If you write your programs in C and run them on machines running Linux, this might be the book for you–it seems to discuss such important topics as Makefile, Vim, Emacs, performance tuning and debugging tools, among other things. Take a look!
Archive for June 13th, 2007
Wal-mart! That is the conclusion that Joel reaches:
Typically, Apple chose the stylish route, putting art above practicality, because Steve Jobs has taste, while Microsoft chose the comfortable route, the measurably pragmatic way of doing things that completely lacks in panache. To put it another way, if Apple was Target, Microsoft would be Wal-Mart.
Hopping on to the question as to which one people like, Joel also has some nice observations to make:
Apple users liked Apple’s system, while Windows users liked Microsoft’s system. This is not just standard fanboyism; it reflects the fact that when you ask people to choose a style or design that they prefer, unless they are trained, they will generally choose the one that looks most familiar. In most matters of taste, when you do preference surveys, you’ll find that most people don’t really know what to choose, and will opt for the one that seems most familiar. This goes for anything from silverware (people pick out the patterns that match the silverware they had growing up) to typefaces to graphic design: unless people are trained to know what to look for, they’re going to pick the one that is most familiar.
Take a look!
Reading includes re-reading, and it is in the act of re-reading that criticism really occurs. Indeed “re-reading” and “critical reading” might be considered synonymous terms, as it is almost impossible to resist in a subsequent encounter some degree of scrutiny of the way the text works, some examination of what exactly it was that captured one’s attention in the first reading and makes it difficult to put that text out of mind.
This might in general be true. But, I can think of at least one scenario in which re-reading is not critical reading. For example, some times, for some books, the best analogy for re-reading is watching an action movie for the n-th time (like this one, for example)–everytime, we are willing to completely lose ourselves to what is happening on the screen (page) that no other part of the brain lights up. For example, when I read Kanthapura, and re-read it several times within a period of two or three months, I was soaking-in in the narration so much, I had little time for anything else. The thoughts about Raja Rao-ian approach to Gandhi as compared to those by RKN (in Waiting for Mahatma) and Mulk Raj Anand (in Untouchable) came much later. Thus, at times when you finish a novel, and turn to the first page again to re-read, more often than not, it is not critical reading.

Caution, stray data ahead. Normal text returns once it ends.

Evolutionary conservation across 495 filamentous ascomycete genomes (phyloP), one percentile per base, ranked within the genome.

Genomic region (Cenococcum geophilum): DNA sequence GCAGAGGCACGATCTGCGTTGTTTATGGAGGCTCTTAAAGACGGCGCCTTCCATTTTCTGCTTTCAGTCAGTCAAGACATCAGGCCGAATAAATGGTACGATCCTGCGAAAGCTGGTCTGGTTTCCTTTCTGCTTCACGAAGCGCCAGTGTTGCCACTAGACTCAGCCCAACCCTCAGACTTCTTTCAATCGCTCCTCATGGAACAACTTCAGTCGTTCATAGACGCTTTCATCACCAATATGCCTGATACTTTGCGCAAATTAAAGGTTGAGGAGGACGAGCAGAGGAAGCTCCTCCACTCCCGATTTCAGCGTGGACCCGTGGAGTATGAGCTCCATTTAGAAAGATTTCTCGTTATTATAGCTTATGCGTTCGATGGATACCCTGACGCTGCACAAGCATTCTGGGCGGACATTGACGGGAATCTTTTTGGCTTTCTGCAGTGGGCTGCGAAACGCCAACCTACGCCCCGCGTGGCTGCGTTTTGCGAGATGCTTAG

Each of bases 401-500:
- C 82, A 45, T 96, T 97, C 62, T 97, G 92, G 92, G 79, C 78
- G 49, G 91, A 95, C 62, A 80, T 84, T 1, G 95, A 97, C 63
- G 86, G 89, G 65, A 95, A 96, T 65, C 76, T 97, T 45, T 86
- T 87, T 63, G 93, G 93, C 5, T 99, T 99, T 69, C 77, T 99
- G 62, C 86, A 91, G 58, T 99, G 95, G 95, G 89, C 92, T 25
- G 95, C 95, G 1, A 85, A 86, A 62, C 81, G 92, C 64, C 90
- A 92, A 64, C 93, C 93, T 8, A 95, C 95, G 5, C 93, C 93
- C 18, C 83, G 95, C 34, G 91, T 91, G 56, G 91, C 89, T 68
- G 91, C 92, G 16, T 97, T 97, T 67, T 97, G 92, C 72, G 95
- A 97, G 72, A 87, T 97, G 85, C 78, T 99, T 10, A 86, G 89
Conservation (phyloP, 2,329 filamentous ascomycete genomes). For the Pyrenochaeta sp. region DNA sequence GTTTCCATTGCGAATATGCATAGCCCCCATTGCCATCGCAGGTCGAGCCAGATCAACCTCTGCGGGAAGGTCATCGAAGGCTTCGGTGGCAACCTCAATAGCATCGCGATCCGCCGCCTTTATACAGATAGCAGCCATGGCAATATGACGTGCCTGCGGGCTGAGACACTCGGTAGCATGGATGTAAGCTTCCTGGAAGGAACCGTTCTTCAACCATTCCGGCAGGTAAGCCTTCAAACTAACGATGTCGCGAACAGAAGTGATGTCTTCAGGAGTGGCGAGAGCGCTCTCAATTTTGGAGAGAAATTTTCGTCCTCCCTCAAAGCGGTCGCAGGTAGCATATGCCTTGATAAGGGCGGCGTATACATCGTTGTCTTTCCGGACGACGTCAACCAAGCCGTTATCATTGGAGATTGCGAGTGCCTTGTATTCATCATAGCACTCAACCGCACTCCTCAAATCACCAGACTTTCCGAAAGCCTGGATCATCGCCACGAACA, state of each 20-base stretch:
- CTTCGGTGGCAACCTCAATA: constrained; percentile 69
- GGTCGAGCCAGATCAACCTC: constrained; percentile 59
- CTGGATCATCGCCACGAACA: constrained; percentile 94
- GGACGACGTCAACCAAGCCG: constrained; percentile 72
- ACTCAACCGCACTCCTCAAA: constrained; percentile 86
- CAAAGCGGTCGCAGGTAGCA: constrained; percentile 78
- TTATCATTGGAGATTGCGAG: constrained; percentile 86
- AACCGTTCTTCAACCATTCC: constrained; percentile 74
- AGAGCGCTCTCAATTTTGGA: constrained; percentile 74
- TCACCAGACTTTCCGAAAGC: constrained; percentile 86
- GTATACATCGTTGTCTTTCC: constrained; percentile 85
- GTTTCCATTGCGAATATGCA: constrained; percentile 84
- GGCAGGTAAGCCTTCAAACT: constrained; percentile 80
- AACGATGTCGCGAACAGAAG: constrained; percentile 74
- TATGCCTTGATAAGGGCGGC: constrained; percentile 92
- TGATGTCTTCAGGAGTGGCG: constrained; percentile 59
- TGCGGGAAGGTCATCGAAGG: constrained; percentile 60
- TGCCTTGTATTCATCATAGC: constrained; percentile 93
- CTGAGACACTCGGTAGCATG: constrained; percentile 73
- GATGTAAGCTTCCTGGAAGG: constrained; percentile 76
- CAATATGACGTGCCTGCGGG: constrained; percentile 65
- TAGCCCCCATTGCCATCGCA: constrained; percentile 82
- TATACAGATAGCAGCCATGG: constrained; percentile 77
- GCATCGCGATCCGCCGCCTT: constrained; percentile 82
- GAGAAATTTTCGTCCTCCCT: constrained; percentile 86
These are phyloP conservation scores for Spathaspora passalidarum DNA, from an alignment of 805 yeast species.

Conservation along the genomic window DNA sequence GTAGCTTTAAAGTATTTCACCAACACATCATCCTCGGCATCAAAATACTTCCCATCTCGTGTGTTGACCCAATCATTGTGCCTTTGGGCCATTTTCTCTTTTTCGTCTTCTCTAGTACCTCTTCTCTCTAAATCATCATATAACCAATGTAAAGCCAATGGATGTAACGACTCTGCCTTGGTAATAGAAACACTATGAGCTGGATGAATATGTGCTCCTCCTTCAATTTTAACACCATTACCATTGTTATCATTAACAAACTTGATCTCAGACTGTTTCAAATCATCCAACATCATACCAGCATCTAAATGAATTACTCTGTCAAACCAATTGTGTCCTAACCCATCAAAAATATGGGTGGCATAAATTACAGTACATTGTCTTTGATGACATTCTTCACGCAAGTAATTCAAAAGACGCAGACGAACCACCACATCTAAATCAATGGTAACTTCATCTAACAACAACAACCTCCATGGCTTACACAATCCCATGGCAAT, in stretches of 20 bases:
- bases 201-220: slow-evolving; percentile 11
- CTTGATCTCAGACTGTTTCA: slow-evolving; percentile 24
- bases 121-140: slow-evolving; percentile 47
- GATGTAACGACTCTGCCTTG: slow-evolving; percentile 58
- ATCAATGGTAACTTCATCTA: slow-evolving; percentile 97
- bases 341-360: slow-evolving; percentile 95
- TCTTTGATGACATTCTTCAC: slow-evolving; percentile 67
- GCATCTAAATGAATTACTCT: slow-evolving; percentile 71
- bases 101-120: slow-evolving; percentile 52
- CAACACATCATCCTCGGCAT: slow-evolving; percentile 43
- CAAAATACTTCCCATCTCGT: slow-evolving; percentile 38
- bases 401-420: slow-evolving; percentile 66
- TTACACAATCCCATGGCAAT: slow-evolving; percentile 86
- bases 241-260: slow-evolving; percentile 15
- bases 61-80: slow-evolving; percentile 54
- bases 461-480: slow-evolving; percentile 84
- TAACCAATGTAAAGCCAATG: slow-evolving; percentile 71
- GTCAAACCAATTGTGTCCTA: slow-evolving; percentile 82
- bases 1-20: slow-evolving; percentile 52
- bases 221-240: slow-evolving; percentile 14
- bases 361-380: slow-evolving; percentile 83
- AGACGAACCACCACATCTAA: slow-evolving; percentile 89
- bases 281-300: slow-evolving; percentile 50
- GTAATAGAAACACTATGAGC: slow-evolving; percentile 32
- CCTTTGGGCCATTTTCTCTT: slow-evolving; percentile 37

Another thing which makes re-reading critical reading is what we read in between our re-readings; even though I read the Collected essays of A K Ramanujan, a re-reading of the book after reading Margaret Atwood is an altogether different experience. This is not confined to reading alone; for example, listening to Siddheshwari Devi or Begum Akhtar after reading Sheila Dhar, or listening Ariyakudi‘s Sri Subrahmanyaya after reading his gloss are also very different experiences.
Having said that, I am in full agreement with Green when he says,
Critics read for pleasure too, but most surely believe that a more “critical” re-reading only enhances the pleasure, producing a fuller, more expansive experience of the work.
The critical and deep reading is certainly much more fulfilling and pleasurable, though few are the books that give such a pleasure, and fewer still which, continue to give such pleasure on re-reading!